I tried to google my way to knowledge about the banana situation, but I couldn't find much. I recently wrote about the world food crisis, but just this past week The Economist put out an excellent article, The New Face of Hunger.
“World agriculture has entered a new, unsustainable and politically risky period,” says Joachim von Braun, the head of the International Food Policy Research Institute (IFPRI) in Washington, DC. To prove it, food riots have erupted in countries all along the equator. In Haiti, protesters chanting “We're hungry” forced the prime minister to resign; 24 people were killed in riots in Cameroon; Egypt's president ordered the army to start baking bread; the Philippines made hoarding rice punishable by life imprisonment. “It's an explosive situation and threatens political stability,” worries Jean-Louis Billon, president of Côte d'Ivoire's chamber of commerce.
Some of the shift has certainly been an issue of supply. In the case of my beloved bananas, there was a devastating flood in Peru where the Co-Op purchases its supply from. But it is also largely an issue of demand. Countries like China and India increase their consumption of grain and meat as they become wealthier. In the meantime, biofuel production is pegged to Western governments' targeted goals, shrinking usable farmland (for food) in the process. Farming is not limber, and it is notoriously slow to respond to market forces. There are large swaths of unused land in Russia and Brazil, for example, that will take at least a decade before they are farmable. If that's a word. Farming, it seems, is experiencing some serious global growing pains.
But the food scare of 2008, severe as it is, is only a symptom of a broader problem. The surge in food prices has ended 30 years in which food was cheap, farming was subsidised in rich countries and international food markets were wildly distorted. Eventually, no doubt, farmers will respond to higher prices by growing more and a new equilibrium will be established. If all goes well, food will be affordable again without the subsidies, dumping and distortions of the earlier period. But at the moment, agriculture has been caught in limbo. The era of cheap food is over. The transition to a new equilibrium is proving costlier, more prolonged and much more painful than anyone had expected.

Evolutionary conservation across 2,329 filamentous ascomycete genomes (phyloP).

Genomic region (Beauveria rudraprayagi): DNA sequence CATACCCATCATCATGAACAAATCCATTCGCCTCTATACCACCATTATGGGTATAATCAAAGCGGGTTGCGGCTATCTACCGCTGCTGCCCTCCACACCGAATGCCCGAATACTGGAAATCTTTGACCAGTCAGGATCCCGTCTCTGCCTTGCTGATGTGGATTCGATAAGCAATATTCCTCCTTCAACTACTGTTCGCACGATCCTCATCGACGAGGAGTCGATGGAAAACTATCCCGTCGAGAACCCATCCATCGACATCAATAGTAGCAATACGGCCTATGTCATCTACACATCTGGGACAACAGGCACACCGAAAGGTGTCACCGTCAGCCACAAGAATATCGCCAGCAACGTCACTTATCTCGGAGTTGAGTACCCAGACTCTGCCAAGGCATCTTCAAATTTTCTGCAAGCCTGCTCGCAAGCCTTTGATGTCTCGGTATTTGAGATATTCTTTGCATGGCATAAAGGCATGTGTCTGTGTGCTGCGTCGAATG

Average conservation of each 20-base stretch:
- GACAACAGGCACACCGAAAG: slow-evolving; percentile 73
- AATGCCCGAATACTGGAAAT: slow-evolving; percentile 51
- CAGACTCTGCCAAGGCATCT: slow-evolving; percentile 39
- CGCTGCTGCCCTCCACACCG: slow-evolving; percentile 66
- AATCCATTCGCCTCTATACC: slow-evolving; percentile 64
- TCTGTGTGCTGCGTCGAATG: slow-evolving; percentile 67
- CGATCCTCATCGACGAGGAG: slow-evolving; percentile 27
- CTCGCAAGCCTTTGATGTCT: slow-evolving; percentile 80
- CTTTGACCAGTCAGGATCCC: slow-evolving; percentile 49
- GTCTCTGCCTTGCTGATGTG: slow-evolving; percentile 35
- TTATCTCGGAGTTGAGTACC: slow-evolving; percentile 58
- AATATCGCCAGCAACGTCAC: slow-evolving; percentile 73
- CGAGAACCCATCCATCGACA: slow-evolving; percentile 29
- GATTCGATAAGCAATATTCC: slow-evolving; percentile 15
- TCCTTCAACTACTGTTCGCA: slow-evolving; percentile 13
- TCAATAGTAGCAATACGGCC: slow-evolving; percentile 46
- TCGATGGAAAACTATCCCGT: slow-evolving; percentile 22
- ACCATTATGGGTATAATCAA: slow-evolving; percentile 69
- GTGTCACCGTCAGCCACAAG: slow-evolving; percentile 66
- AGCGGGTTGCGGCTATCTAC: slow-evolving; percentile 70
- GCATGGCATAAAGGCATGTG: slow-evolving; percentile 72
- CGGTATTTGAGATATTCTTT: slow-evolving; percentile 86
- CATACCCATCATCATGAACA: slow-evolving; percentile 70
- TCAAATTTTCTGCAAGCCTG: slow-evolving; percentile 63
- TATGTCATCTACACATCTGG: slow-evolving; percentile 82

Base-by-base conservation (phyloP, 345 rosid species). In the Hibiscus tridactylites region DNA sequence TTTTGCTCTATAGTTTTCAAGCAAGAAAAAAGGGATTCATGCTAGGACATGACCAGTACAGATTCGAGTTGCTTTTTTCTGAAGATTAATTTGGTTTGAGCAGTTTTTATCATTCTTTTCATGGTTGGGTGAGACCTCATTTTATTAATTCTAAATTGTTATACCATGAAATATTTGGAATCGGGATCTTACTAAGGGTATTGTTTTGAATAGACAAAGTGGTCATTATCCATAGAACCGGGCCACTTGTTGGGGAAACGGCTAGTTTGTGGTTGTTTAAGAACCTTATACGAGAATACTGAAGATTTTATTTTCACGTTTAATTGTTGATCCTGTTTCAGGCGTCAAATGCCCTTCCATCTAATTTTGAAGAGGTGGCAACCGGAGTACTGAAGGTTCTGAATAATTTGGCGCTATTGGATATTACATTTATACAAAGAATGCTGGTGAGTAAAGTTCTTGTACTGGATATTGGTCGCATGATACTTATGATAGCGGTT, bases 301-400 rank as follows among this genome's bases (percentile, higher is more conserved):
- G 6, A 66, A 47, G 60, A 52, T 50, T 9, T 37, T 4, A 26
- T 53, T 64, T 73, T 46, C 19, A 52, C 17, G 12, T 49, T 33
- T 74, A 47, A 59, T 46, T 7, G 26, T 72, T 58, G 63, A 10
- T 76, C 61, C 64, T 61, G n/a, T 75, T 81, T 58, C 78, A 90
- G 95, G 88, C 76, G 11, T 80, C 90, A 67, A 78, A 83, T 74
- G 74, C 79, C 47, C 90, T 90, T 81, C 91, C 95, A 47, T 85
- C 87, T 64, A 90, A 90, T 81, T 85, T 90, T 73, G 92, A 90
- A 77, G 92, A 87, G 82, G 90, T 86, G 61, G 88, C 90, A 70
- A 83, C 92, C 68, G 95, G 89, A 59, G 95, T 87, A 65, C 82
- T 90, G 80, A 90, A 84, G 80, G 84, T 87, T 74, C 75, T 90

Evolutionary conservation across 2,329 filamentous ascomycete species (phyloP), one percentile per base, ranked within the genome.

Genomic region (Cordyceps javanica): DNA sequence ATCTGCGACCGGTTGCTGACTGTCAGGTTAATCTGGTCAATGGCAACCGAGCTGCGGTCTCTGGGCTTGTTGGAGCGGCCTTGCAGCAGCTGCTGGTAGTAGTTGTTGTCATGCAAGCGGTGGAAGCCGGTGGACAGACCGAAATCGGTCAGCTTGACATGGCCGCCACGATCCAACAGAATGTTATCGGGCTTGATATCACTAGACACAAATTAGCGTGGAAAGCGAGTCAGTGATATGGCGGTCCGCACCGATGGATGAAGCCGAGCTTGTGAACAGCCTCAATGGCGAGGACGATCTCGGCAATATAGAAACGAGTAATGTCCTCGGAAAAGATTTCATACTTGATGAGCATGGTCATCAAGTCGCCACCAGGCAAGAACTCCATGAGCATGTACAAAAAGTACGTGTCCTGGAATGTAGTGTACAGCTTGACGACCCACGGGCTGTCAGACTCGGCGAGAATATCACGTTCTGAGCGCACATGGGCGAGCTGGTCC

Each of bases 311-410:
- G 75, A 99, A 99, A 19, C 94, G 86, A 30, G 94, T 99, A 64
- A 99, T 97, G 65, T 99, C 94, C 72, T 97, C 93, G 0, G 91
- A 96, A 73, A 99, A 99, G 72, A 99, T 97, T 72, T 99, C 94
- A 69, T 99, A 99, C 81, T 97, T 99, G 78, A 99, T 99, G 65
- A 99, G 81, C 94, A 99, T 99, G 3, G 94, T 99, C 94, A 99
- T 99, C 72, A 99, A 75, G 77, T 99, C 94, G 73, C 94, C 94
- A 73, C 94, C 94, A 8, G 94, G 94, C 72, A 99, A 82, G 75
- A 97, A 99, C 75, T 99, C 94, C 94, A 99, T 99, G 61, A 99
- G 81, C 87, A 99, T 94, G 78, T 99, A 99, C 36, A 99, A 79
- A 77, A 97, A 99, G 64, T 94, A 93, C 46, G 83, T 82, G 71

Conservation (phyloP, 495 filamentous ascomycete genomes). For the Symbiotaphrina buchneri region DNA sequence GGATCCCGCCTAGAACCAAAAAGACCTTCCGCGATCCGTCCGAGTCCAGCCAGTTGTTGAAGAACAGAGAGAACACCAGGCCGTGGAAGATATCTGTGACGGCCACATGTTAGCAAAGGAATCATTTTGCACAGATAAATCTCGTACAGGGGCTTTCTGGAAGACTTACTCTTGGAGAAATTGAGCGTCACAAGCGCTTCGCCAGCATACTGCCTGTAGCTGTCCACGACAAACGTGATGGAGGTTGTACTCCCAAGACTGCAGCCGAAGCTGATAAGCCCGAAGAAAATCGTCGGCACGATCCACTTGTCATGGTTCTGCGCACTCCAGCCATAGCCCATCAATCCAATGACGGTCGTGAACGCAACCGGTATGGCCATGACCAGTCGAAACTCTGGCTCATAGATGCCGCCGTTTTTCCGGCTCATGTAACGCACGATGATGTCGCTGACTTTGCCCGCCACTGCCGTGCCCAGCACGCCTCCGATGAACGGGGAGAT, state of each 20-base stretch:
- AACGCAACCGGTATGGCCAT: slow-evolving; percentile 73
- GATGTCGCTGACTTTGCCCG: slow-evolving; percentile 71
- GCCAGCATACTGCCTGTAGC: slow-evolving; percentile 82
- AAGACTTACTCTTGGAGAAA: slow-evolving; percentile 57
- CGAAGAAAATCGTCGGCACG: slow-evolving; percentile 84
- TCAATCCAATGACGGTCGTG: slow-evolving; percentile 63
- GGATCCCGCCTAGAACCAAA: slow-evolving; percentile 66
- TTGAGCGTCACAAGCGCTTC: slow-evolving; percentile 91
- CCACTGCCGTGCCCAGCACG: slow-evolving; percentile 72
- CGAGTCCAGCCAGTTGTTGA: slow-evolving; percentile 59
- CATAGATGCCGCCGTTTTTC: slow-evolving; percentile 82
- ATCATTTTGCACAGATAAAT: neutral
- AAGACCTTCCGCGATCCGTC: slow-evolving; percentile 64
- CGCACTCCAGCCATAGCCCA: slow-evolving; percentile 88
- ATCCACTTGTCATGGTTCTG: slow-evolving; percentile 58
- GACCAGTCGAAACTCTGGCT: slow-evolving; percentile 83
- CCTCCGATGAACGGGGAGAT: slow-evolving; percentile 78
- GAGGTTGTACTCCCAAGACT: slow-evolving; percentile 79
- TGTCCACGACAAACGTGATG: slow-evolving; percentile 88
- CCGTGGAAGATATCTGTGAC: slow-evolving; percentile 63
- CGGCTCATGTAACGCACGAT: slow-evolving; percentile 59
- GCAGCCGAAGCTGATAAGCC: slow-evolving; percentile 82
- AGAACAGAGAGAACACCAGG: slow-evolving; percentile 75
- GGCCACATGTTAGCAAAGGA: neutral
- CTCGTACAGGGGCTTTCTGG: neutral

“We are the canary in the mine,” says Josette Sheeran, the head of the UN's World Food Programme, the largest distributor of food aid. Usually, a food crisis is clear and localised. The harvest fails, often because of war or strife, and the burden in the affected region falls heavily on the poorest. This crisis is different. It is occurring in many countries simultaneously, the first time that has happened since the early 1970s. And it is affecting people not usually hit by famines. “For the middle classes,” says Ms Sheeran, “it means cutting out medical care. For those on $2 a day, it means cutting out meat and taking the children out of school. For those on $1 a day, it means cutting out meat and vegetables and eating only cereals. And for those on 50 cents a day, it means total disaster.” The poorest are selling their animals, tools, the tin roof over their heads—making recovery, when it comes, much harder.
I encourage you to check out the article. It's a little long (it is The Economist after all), but I learned a lot about how agriculture plays out on the world stage.
- photo by missha via flickr